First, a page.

I floated a Twitter balloon the other week looking for feedback from our followers regarding topics they might like to see us cover here on Brooklynology. Of our 754 devotees (and I use that word loosely) only three responded; but their suggestions were all excellent and deserving of our attention.
Of the three which you can see above I decided to address @brooklynhistory's request for more 20th century posts first -- and not merely because we are kindred cultural institutions (@brooklynhistory is the Twitter account for the Brooklyn Historical Society) but mainly because I could address two topics at once: 20th century life in Brooklyn and -- this being February -- Black History Month.
Since the archive of the Brooklyn Daily Eagle constitutes the bulk of our collection, it's easy to see in going over the blog that most of our posts detailing 20th century life do not cover events beyond 1955, the year the Eagle ceased publication. However, we are by no means bereft of post-1950s materials. So in response to the Brooklyn Historical Society's suggestion, I'd like to highlight the Black News of Bedford Stuyvesant, a newsletter which ran from 1969 to 1984.
Consisting of 123 issues Black News began in October 1969 and ended in March 1984, appearing on a regular monthly basis. Written, illustrated, designed, typed, edited, and distributed by volunteers, Black News reached a circulation of 1,200 issues a month at the nominal price of 10c a copy, which eventually rose to 25c in order to keep pace with production costs.
The aim of Black News was unequivocally spelled out on the front page of the first newsletter (above). And since that type is probably too small to read, here's what they said:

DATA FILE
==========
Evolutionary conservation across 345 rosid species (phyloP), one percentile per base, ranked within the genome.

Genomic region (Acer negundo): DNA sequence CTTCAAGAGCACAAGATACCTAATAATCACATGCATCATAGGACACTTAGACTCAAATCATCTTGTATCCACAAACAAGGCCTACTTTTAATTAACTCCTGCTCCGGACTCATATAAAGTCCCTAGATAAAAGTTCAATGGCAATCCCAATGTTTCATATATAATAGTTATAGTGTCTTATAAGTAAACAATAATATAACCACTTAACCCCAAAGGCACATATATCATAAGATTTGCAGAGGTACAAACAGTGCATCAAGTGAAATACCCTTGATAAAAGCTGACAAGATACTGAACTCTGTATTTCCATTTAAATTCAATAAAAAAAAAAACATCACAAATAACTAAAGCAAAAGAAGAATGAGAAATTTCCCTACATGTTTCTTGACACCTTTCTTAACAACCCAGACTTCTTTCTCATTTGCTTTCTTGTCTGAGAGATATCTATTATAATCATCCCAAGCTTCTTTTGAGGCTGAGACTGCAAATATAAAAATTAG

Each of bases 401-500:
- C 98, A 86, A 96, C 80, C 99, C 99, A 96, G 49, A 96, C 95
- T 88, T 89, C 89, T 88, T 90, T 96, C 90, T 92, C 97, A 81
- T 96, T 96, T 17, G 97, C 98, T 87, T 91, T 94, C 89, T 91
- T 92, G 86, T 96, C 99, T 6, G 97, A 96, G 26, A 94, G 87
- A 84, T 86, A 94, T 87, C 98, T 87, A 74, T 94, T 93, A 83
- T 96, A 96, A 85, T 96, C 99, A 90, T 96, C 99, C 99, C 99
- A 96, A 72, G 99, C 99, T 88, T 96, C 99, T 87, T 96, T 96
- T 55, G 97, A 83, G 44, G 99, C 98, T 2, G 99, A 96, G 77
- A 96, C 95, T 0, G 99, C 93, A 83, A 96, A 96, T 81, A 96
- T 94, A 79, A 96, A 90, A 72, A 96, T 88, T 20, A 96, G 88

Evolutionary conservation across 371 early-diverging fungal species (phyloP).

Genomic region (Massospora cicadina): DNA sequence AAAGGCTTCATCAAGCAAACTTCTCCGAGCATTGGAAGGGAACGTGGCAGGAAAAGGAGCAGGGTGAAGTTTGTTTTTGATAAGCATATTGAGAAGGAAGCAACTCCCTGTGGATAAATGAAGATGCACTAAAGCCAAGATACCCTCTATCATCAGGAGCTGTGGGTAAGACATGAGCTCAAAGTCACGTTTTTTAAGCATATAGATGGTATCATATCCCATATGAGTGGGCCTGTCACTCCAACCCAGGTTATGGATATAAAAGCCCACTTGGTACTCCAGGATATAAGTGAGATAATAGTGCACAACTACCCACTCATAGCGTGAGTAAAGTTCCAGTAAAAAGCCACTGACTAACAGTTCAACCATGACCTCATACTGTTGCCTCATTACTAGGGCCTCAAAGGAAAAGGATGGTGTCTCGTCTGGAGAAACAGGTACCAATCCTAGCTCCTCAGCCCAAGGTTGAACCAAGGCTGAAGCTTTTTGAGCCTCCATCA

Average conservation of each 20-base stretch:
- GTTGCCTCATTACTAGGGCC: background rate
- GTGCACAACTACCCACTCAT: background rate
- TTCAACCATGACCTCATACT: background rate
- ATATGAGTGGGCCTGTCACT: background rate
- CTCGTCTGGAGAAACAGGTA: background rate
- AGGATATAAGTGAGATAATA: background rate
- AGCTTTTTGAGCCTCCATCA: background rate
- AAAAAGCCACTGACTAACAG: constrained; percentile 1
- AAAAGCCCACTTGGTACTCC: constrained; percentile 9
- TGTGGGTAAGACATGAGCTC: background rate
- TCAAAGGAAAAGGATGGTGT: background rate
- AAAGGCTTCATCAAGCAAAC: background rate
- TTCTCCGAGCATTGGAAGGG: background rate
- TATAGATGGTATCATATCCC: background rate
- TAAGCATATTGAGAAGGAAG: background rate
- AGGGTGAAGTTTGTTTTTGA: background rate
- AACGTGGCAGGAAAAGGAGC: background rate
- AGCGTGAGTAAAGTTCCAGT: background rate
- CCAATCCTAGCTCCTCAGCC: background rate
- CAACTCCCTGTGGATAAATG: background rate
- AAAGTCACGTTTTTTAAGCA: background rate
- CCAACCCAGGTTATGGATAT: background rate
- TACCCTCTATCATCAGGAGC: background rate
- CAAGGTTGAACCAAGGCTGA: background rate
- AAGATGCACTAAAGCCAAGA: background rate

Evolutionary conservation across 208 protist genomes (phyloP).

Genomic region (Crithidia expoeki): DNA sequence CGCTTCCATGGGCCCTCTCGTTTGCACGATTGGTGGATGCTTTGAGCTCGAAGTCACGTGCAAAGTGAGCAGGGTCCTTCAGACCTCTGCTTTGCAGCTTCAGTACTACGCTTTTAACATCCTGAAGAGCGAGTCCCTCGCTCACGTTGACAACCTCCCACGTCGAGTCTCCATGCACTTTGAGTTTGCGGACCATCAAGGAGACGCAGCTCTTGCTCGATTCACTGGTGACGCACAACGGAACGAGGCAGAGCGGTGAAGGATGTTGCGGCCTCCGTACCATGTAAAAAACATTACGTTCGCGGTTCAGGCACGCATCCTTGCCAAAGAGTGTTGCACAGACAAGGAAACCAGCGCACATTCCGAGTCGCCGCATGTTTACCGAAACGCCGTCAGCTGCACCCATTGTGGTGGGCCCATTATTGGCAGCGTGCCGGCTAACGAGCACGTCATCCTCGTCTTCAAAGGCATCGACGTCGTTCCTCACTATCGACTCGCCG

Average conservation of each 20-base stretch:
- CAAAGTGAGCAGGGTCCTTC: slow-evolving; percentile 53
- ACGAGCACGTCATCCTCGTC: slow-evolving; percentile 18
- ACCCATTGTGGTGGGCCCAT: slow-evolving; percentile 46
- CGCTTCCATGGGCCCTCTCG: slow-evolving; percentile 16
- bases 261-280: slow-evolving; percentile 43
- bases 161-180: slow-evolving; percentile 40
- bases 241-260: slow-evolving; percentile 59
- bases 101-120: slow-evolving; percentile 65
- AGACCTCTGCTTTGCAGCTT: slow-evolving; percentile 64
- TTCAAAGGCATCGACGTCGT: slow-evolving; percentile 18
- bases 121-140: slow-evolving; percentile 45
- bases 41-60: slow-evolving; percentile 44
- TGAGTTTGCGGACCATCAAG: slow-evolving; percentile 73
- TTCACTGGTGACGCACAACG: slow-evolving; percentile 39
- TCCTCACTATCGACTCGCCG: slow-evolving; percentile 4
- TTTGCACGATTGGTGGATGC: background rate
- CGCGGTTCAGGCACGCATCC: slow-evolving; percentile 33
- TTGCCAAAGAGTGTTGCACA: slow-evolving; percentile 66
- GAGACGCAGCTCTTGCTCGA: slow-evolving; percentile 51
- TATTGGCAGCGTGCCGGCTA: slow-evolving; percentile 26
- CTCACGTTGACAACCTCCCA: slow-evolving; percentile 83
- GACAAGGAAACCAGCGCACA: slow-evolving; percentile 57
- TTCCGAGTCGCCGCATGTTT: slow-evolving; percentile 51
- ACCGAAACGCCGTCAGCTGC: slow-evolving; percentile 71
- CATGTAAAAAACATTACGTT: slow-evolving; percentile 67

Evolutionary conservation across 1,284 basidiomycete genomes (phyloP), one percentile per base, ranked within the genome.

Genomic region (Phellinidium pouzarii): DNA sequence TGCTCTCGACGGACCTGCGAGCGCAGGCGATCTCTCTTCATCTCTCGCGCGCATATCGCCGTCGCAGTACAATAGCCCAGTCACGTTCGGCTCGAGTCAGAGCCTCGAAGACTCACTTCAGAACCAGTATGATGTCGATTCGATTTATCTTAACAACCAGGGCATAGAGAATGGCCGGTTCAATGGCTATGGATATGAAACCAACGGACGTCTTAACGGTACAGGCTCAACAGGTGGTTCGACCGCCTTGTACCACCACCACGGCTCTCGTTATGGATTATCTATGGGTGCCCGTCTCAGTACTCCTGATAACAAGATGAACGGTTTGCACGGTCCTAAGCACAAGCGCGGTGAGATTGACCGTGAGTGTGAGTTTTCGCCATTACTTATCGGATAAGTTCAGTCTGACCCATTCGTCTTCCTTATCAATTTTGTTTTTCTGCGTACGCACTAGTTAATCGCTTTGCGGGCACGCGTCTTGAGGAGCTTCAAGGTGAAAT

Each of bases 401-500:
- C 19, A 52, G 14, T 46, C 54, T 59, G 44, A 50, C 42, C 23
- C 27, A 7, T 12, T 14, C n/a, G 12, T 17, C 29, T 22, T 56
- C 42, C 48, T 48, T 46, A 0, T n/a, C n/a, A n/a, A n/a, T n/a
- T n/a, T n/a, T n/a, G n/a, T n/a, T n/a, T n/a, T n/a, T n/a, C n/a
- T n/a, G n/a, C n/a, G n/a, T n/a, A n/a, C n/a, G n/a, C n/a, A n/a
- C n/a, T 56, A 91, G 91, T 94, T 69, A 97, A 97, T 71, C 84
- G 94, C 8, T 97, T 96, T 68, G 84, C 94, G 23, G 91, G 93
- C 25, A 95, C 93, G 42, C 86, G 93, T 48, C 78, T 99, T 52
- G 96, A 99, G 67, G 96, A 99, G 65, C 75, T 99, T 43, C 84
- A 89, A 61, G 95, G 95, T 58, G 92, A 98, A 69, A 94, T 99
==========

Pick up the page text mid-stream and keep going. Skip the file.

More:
"Black News is a new community publication. It was formed in order to encourage a new awareness and involvement among our people. We hope to attain wide circulation among all segments of the Afro-American community. It's not enough that the young militant reads Black News. Black people can't afford to have an In Crowd, who are the only ones hip on what's happening. If the Young Blood raps about Malcolm, grandma should be able to give her rap on Huey.
We're choosey about ads. If they don't satisfy Black Dignity, they don't satisfy Black News. Therefore we forward all peddlers of bleach creams, goofy dust, and wigs to the Amsterdam.
Our main concern is to agitate, educate, organize. If we don't do these things then we ain't doin nothin!"
With articles on police brutality, racist government policies, corrupt politicians, and the "P.O.W. Forum" -- a series on blacks in prisons -- Black News did indeed live by those three words. On the last page of this first issue the editors issued a call to all students to skip school on October 15, 1969 in order to protest injustices and to attend a teach-in at Prospect Park.
Many articles in Black News also focused on health and well-being, covering such topics as alcoholism, nutrition, illnesses like heart disease and Sickle Cell anemia, and the scourge of the drug trade in the African-American community.
Poetry also appeared in every issue of Black News. Here is a poem entitled "The Beast" by Reginald Monroe.
In addition to the poems and articles -- many of which dealt with the lives of such African-Americans as Malcolm X, Angela Davis, Amiri Baraka, and Louis Farrakhan -- one of the defining characteristics of Black News is its visual design.
Always in black and white, and usually done by artist Jim Dyson, the art in Black News covered a wide array of styles -- photorealistic renderings, photo collage, bold expressive drawings -- and always provided a potent visual analog to the provocative content of the writing.
Aside from the covers, each article was also illustrated, but sometimes, instead of an article about, say, police brutality -- a full-page brutal image was often article enough.